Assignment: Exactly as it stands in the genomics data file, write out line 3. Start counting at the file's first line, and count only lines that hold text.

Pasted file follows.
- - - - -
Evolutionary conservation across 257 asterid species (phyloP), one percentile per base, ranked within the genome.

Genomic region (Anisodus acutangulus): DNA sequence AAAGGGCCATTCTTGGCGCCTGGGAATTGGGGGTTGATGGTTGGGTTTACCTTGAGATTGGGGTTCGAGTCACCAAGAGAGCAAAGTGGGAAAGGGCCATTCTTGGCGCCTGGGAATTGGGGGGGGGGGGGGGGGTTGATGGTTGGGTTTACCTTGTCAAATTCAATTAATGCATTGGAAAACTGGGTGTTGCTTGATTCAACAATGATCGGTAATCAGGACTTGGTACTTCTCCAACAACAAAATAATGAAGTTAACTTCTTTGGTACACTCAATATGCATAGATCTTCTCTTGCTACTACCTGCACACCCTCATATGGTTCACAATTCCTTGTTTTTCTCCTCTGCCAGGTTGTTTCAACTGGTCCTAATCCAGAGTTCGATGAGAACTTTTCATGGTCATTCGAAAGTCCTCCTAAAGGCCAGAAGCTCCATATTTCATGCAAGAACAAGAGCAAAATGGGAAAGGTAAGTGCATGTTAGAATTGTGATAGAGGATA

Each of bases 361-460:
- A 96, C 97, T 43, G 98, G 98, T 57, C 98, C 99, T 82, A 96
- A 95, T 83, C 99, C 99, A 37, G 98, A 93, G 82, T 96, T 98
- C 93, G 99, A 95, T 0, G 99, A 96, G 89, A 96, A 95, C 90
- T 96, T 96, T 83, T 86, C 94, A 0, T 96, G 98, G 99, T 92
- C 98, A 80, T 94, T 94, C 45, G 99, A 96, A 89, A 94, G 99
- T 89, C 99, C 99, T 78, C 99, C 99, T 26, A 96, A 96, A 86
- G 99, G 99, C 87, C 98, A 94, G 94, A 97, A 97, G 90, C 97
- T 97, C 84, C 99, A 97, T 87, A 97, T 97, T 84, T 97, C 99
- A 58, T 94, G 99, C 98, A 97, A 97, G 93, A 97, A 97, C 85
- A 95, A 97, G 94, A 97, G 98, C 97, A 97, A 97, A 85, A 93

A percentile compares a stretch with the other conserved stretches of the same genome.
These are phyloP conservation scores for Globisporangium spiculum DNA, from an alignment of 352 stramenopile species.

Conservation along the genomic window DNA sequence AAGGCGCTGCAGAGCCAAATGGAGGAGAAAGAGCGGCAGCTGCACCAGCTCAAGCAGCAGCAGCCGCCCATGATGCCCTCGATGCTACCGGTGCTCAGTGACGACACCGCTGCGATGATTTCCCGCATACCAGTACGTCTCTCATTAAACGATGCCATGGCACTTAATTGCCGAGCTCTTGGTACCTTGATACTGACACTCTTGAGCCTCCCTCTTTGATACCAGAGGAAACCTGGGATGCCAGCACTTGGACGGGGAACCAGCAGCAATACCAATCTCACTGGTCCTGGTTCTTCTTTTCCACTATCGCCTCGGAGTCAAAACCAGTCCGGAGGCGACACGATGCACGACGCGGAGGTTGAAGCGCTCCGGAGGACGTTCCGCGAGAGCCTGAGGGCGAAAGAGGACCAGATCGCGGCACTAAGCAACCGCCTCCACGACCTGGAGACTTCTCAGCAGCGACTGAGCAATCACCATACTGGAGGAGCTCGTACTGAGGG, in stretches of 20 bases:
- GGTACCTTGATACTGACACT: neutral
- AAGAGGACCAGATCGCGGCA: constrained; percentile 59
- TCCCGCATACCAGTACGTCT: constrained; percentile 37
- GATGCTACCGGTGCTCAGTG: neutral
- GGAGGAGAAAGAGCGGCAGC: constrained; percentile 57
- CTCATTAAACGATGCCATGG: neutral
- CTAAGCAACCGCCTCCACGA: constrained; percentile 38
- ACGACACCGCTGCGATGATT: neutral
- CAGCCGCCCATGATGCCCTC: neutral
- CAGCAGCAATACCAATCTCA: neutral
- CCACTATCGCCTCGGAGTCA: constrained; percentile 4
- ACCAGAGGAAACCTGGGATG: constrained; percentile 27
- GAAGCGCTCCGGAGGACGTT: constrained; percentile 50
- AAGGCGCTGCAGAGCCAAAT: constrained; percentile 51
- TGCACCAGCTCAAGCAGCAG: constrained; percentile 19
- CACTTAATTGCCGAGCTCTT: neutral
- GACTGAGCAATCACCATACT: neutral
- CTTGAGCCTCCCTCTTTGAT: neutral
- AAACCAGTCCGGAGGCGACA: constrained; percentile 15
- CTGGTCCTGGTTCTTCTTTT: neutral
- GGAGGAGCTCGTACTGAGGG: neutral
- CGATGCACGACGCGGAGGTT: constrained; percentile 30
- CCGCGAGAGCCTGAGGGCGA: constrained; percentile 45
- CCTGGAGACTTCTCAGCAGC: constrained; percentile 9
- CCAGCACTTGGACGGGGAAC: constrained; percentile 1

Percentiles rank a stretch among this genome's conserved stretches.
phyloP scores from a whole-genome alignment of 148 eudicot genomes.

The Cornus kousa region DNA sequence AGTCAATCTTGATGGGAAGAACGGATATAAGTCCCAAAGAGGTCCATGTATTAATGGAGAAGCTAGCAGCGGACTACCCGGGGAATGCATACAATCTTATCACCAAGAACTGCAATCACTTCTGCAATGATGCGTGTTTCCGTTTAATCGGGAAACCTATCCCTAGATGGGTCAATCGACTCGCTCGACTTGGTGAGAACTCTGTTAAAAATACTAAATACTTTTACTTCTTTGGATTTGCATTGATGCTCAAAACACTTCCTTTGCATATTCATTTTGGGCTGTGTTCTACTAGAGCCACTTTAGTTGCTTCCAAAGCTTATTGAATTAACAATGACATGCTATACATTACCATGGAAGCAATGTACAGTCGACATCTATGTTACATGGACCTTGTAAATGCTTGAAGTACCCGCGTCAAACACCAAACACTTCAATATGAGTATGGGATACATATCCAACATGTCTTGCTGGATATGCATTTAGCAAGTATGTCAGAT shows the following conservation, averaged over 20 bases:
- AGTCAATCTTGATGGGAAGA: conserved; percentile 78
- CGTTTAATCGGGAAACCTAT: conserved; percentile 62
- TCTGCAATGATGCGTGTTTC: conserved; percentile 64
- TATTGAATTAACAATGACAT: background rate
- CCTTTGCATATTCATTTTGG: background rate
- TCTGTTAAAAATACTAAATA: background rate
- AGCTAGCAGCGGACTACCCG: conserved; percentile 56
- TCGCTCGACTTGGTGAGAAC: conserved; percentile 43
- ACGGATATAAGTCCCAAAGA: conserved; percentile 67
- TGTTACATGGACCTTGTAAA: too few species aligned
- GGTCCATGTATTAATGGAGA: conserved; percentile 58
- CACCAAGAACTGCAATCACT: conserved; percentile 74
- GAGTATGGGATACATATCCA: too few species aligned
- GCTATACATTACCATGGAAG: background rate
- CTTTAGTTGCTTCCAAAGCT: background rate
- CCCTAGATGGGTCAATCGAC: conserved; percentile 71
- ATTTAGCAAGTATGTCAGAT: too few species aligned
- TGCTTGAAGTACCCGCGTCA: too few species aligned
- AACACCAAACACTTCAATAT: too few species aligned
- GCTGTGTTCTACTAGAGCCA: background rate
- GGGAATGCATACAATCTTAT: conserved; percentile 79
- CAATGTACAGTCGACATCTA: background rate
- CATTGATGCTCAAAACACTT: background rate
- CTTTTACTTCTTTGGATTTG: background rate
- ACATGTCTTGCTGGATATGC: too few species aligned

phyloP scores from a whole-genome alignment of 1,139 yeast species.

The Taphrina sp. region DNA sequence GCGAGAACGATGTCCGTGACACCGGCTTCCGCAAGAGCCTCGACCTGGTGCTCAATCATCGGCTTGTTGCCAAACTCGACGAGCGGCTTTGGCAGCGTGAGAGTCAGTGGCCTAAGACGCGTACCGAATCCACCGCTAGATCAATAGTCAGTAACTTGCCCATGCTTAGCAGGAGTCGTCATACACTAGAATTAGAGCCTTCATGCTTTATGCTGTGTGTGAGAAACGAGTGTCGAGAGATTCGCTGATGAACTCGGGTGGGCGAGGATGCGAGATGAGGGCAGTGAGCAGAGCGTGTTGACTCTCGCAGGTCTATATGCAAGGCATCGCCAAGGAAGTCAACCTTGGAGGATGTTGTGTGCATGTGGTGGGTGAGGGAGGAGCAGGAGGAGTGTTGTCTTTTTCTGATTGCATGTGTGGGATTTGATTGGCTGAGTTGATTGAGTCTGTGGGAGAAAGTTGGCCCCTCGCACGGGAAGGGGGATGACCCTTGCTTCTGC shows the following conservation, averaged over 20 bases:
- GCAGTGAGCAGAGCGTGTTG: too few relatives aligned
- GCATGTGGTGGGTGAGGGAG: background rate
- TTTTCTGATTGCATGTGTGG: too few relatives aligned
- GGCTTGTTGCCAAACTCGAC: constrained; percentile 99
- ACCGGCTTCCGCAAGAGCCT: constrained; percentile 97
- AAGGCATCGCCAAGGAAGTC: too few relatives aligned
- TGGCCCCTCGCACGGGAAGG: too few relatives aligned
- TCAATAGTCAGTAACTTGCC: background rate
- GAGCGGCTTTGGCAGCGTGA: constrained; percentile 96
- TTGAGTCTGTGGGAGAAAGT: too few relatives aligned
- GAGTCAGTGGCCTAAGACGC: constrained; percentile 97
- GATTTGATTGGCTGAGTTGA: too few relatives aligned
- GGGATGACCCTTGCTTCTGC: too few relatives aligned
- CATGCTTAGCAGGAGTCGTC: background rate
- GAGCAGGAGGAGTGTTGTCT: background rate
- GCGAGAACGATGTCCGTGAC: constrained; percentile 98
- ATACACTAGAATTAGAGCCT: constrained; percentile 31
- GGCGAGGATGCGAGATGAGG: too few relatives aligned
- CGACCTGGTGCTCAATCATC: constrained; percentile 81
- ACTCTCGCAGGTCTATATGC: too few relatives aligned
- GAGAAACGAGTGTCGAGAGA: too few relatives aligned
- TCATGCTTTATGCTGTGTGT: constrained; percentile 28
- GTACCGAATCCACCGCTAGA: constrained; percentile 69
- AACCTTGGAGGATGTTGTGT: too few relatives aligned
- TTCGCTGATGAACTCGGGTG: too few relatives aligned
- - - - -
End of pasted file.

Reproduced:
Each of bases 361-460: